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The used-game situation on the Xbox One is unclear, but it sounds bad (UPDATE: Microsoft says it’s all lies)

By John Teti • May 21, 2013

ANOTHER UPDATE AT 8:30, THE LAST ONE, BECAUSE I’M ALREADY SO VERY TIRED OF THIS NONSENSE: By way of its Xbox division mascot, Larry Hryb, Microsoft further clarified (by which I mean the exact opposite of that) its position. “While there have been many potential scenarios discussed, today we have only confirmed that we designed Xbox One to enable our customers to trade in and resell games at retail,” says this character from an Orwell novel. So there you have it: Xbox One players will be “enabled” to “trade in at retail” which means…? It definitely does not mean what it sounds like it means—that players will be able to sell their old games for full price and pocket the proceeds—and thus we are left to wonder. So, to sum up this whole deal, today Microsoft announced that you will be required to install games from disc onto your Xbox One’s hard drive, after which the disc will not be needed, and they were not prepared to acknowledge the obvious consequences of that. THE END FOR NOW.

UPDATE 5:30 p.m. Eastern: Microsoft has responded on Twitter to the Wired story cited below, claiming that it is inaccurate and that there will be no fees for used games. This seems like good news, but in fact everything makes even less sense than it did before. The fact that you must install games on your hard drive still necessitates some way of duplicating or transferring ownership if players are going to be able to sell their games. Microsoft says there won’t be a fee, okay. What will there be, then? Nobody’s saying. Which makes this less of a “news” story and more of a “Who knows?” story.

ORIGINAL STORY: The question of whether you’ll be able to play Xbox 360 games on the Xbox One has been asked and answered. (“No.”) The other burning question—at least among those philistines who did not immediately buy into Microsoft’s revolutionary vision of a revolution in entertainment revolutions—is whether we’ll be able to buy, sell, and play used Xbox One games. And here we’ve got a case of “reply hazy, try again later.” But what we do know sounds bad. Wired has the lowdown. From Chris Kohler’s story:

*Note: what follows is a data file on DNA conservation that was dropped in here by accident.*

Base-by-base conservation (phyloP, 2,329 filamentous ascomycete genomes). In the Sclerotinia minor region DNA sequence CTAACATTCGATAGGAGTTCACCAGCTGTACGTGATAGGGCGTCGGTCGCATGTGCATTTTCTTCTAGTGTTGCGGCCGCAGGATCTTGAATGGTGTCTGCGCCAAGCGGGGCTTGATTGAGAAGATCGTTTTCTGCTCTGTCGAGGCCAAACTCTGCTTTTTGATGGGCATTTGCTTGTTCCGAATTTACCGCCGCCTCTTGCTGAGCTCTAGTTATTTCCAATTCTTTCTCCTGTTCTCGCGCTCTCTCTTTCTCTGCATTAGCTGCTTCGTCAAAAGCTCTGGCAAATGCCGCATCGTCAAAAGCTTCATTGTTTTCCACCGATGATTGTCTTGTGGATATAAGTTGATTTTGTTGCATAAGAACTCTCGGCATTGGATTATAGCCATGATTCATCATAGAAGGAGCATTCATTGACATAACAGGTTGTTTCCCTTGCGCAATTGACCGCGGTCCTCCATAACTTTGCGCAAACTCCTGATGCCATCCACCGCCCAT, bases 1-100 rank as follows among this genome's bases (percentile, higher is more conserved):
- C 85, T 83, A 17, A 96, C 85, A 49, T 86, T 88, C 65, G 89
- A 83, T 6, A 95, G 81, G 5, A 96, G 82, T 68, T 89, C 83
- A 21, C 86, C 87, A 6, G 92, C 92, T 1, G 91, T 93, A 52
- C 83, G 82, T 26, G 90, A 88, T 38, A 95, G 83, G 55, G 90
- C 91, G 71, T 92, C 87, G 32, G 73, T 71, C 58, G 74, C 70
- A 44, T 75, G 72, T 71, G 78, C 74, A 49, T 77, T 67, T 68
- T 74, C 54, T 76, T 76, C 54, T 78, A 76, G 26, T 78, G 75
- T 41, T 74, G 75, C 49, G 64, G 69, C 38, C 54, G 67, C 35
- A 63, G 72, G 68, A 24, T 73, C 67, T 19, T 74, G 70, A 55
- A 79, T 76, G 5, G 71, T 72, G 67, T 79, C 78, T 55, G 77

[E]ach [game] disc would have to be tied to a unique Xbox Live account, else you could take a single disc and pass it between everyone you know and copy the game over and over. Since this is clearly not going to happen, each disc must then only install for a single owner.

Microsoft did say that if a disc was used with a second account, that owner would be given the option to pay a fee and install the game from the disc, which would then mean that the new account would also own the game and could play it without the disc.

But what if a second person simply wanted to put the disc in and play the game without installing—and without paying extra? In other words, what happens to our traditional concept of a “used game”? This is a question for which Microsoft did not yet have an answer.

In other words, welcome to yet another complicated, confusing system of copy protection. You can almost picture the exasperated support-board posts now. The Xbox One would give rise to legions of players who pay the fee and find that their used disc still doesn’t work, and legitimate buyers whose console rejects their brand-new disc—and other permutations of Kafka-esque digital bureaucracy horror.